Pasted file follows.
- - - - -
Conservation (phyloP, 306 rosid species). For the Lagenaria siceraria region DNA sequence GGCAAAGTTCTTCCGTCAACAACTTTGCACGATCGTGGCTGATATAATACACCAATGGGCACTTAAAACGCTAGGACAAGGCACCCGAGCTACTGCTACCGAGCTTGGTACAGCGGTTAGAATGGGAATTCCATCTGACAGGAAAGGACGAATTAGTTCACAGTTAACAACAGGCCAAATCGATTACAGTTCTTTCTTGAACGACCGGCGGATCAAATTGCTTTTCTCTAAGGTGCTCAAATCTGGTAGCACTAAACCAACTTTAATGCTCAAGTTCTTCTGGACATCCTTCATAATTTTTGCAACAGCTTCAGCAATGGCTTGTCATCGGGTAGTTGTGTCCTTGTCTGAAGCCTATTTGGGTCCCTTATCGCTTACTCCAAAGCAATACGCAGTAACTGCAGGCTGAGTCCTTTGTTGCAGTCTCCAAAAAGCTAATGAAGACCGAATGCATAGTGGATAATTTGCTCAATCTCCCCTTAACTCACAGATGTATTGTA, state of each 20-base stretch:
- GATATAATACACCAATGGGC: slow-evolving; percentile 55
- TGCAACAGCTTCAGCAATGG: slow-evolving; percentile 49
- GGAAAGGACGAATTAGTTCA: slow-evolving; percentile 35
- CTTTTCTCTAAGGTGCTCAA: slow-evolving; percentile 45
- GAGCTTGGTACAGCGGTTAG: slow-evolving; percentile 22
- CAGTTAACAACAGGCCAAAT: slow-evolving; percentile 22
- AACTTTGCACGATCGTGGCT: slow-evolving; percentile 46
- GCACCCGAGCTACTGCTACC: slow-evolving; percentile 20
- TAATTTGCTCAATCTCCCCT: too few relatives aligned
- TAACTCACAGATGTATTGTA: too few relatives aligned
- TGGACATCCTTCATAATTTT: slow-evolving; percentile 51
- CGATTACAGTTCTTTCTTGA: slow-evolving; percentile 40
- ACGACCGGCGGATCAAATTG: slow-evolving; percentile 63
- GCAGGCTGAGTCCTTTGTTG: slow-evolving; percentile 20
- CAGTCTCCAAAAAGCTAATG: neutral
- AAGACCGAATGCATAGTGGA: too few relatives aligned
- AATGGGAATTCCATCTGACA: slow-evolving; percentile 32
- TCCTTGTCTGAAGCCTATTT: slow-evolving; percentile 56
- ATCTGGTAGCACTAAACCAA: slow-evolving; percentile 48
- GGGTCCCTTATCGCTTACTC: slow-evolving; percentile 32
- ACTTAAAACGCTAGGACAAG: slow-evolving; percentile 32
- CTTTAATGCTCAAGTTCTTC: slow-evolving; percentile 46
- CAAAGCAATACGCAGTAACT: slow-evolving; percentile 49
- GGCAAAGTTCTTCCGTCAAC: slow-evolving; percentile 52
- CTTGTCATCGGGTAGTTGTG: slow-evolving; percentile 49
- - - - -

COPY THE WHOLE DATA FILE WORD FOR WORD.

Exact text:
Conservation (phyloP, 306 rosid species). For the Lagenaria siceraria region DNA sequence GGCAAAGTTCTTCCGTCAACAACTTTGCACGATCGTGGCTGATATAATACACCAATGGGCACTTAAAACGCTAGGACAAGGCACCCGAGCTACTGCTACCGAGCTTGGTACAGCGGTTAGAATGGGAATTCCATCTGACAGGAAAGGACGAATTAGTTCACAGTTAACAACAGGCCAAATCGATTACAGTTCTTTCTTGAACGACCGGCGGATCAAATTGCTTTTCTCTAAGGTGCTCAAATCTGGTAGCACTAAACCAACTTTAATGCTCAAGTTCTTCTGGACATCCTTCATAATTTTTGCAACAGCTTCAGCAATGGCTTGTCATCGGGTAGTTGTGTCCTTGTCTGAAGCCTATTTGGGTCCCTTATCGCTTACTCCAAAGCAATACGCAGTAACTGCAGGCTGAGTCCTTTGTTGCAGTCTCCAAAAAGCTAATGAAGACCGAATGCATAGTGGATAATTTGCTCAATCTCCCCTTAACTCACAGATGTATTGTA, state of each 20-base stretch:
- GATATAATACACCAATGGGC: slow-evolving; percentile 55
- TGCAACAGCTTCAGCAATGG: slow-evolving; percentile 49
- GGAAAGGACGAATTAGTTCA: slow-evolving; percentile 35
- CTTTTCTCTAAGGTGCTCAA: slow-evolving; percentile 45
- GAGCTTGGTACAGCGGTTAG: slow-evolving; percentile 22
- CAGTTAACAACAGGCCAAAT: slow-evolving; percentile 22
- AACTTTGCACGATCGTGGCT: slow-evolving; percentile 46
- GCACCCGAGCTACTGCTACC: slow-evolving; percentile 20
- TAATTTGCTCAATCTCCCCT: too few relatives aligned
- TAACTCACAGATGTATTGTA: too few relatives aligned
- TGGACATCCTTCATAATTTT: slow-evolving; percentile 51
- CGATTACAGTTCTTTCTTGA: slow-evolving; percentile 40
- ACGACCGGCGGATCAAATTG: slow-evolving; percentile 63
- GCAGGCTGAGTCCTTTGTTG: slow-evolving; percentile 20
- CAGTCTCCAAAAAGCTAATG: neutral
- AAGACCGAATGCATAGTGGA: too few relatives aligned
- AATGGGAATTCCATCTGACA: slow-evolving; percentile 32
- TCCTTGTCTGAAGCCTATTT: slow-evolving; percentile 56
- ATCTGGTAGCACTAAACCAA: slow-evolving; percentile 48
- GGGTCCCTTATCGCTTACTC: slow-evolving; percentile 32
- ACTTAAAACGCTAGGACAAG: slow-evolving; percentile 32
- CTTTAATGCTCAAGTTCTTC: slow-evolving; percentile 46
- CAAAGCAATACGCAGTAACT: slow-evolving; percentile 49
- GGCAAAGTTCTTCCGTCAAC: slow-evolving; percentile 52
- CTTGTCATCGGGTAGTTGTG: slow-evolving; percentile 49